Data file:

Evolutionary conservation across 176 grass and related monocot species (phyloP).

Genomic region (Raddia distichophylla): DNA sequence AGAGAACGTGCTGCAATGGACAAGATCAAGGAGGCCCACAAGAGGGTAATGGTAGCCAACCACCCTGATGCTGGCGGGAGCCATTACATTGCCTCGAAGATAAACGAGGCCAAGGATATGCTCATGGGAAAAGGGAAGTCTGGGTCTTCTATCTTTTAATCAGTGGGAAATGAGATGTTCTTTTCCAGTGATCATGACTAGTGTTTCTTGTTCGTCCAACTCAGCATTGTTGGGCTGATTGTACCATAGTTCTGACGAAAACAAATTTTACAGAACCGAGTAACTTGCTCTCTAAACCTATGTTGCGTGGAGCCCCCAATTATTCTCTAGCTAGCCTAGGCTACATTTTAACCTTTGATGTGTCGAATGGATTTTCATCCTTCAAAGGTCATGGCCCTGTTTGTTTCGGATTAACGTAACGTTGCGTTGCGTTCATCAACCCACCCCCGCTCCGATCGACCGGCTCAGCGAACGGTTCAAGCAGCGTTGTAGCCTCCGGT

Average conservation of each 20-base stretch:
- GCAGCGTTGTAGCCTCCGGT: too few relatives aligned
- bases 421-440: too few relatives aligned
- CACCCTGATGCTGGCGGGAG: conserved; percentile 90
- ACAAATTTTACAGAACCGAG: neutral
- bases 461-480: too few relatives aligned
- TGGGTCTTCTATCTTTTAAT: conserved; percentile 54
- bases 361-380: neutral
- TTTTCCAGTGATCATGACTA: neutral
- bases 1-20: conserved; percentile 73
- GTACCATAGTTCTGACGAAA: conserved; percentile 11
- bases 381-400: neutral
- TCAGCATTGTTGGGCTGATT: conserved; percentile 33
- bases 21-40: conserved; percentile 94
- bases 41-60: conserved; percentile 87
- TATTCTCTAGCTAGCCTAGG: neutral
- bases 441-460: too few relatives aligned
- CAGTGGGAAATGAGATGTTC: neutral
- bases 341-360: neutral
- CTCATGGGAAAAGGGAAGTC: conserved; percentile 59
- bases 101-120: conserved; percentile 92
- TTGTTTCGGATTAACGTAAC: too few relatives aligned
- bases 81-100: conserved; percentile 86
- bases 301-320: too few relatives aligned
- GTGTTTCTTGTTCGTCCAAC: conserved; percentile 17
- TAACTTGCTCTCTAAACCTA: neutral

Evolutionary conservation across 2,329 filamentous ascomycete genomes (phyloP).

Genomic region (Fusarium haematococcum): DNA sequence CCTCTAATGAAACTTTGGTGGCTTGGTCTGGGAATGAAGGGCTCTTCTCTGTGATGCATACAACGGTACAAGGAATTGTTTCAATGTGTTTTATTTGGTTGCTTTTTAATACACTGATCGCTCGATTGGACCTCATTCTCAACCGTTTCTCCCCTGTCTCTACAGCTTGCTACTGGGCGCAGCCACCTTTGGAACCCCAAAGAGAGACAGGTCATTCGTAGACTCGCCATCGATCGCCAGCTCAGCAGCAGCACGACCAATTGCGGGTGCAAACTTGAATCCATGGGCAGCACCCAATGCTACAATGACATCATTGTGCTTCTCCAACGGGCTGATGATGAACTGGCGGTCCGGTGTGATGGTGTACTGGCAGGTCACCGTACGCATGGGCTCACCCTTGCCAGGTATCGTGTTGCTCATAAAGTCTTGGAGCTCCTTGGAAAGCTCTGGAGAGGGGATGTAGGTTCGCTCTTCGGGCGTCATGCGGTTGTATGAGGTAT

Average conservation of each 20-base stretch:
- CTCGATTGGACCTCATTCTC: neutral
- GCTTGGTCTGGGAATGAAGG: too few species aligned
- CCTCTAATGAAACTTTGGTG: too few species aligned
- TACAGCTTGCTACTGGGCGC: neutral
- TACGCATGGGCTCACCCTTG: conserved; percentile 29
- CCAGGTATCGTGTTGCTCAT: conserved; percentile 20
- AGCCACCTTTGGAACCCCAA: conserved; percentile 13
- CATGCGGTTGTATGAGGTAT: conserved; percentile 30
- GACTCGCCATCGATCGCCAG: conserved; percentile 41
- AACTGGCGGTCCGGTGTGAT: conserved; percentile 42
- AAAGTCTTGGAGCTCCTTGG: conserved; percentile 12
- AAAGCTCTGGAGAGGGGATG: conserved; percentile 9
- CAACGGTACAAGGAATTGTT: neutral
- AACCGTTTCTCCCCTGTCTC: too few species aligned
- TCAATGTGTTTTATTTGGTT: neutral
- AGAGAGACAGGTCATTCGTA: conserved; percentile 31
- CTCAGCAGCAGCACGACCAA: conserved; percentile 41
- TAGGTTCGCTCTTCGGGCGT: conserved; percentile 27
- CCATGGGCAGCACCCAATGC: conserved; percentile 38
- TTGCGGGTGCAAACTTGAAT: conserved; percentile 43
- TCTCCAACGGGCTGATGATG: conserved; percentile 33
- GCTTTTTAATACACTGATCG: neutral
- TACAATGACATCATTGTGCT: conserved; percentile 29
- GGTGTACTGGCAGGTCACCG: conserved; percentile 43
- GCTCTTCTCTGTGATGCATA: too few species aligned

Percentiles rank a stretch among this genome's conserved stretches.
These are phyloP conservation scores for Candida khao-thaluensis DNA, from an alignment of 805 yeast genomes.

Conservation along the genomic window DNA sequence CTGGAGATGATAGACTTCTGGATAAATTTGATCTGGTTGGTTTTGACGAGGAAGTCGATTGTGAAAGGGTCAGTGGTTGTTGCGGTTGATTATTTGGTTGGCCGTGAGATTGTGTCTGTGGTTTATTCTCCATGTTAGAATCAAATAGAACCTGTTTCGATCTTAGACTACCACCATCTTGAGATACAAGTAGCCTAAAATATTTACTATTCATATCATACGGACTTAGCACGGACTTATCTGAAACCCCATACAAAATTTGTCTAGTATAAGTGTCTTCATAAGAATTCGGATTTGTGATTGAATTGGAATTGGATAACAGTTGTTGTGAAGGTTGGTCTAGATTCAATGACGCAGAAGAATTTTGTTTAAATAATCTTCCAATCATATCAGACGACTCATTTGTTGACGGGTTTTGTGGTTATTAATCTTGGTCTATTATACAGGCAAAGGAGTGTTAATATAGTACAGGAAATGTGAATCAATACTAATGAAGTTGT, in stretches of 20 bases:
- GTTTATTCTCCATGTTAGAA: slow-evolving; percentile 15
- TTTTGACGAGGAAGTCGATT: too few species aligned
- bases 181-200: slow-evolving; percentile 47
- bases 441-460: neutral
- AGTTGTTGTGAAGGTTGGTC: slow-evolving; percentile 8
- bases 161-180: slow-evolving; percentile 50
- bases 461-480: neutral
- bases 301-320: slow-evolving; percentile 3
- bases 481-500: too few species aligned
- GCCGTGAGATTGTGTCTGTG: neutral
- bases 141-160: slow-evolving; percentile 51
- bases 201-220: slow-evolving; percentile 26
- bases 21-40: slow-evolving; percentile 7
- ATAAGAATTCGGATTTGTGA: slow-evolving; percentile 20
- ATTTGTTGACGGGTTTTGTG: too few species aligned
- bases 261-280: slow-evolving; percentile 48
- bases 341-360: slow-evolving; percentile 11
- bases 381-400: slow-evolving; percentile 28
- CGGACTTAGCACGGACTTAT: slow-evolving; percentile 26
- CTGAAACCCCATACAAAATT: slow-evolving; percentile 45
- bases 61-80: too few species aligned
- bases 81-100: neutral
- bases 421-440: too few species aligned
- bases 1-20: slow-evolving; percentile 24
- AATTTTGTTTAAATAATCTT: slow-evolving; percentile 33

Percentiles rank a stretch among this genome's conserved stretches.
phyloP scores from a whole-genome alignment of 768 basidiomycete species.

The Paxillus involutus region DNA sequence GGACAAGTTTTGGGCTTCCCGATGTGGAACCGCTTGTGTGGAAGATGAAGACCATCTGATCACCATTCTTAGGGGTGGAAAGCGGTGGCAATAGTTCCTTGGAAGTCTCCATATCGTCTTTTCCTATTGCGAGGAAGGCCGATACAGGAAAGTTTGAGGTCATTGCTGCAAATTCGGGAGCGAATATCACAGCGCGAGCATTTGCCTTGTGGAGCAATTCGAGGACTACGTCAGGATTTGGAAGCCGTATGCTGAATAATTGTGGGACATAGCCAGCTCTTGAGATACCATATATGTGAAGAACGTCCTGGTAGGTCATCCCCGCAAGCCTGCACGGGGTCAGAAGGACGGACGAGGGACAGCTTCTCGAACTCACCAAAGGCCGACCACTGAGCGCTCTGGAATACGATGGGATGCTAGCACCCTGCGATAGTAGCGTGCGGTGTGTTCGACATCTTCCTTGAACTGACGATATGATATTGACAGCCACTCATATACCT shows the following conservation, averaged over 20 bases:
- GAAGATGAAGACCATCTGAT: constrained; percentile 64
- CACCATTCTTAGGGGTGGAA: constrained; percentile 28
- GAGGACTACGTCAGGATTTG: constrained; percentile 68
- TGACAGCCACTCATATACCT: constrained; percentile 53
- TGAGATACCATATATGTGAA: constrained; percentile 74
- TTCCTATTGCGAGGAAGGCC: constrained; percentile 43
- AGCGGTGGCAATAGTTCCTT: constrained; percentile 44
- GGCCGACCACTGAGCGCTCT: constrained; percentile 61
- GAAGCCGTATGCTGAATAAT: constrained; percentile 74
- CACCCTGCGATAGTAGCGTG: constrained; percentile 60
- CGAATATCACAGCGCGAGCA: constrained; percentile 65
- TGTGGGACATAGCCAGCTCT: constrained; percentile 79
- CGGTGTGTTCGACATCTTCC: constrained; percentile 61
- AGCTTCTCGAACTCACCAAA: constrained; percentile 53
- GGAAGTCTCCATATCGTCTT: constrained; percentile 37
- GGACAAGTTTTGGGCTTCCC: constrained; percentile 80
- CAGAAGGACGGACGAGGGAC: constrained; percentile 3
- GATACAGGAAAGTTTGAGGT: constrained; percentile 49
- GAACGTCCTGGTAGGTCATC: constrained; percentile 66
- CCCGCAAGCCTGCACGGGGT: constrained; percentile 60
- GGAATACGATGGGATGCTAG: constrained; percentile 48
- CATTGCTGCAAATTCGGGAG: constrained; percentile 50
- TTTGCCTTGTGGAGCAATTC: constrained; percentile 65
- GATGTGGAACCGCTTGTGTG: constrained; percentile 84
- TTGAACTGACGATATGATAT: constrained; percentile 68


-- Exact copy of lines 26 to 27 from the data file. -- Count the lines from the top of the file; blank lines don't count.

- bases 301-320: too few relatives aligned
- GTGTTTCTTGTTCGTCCAAC: conserved; percentile 17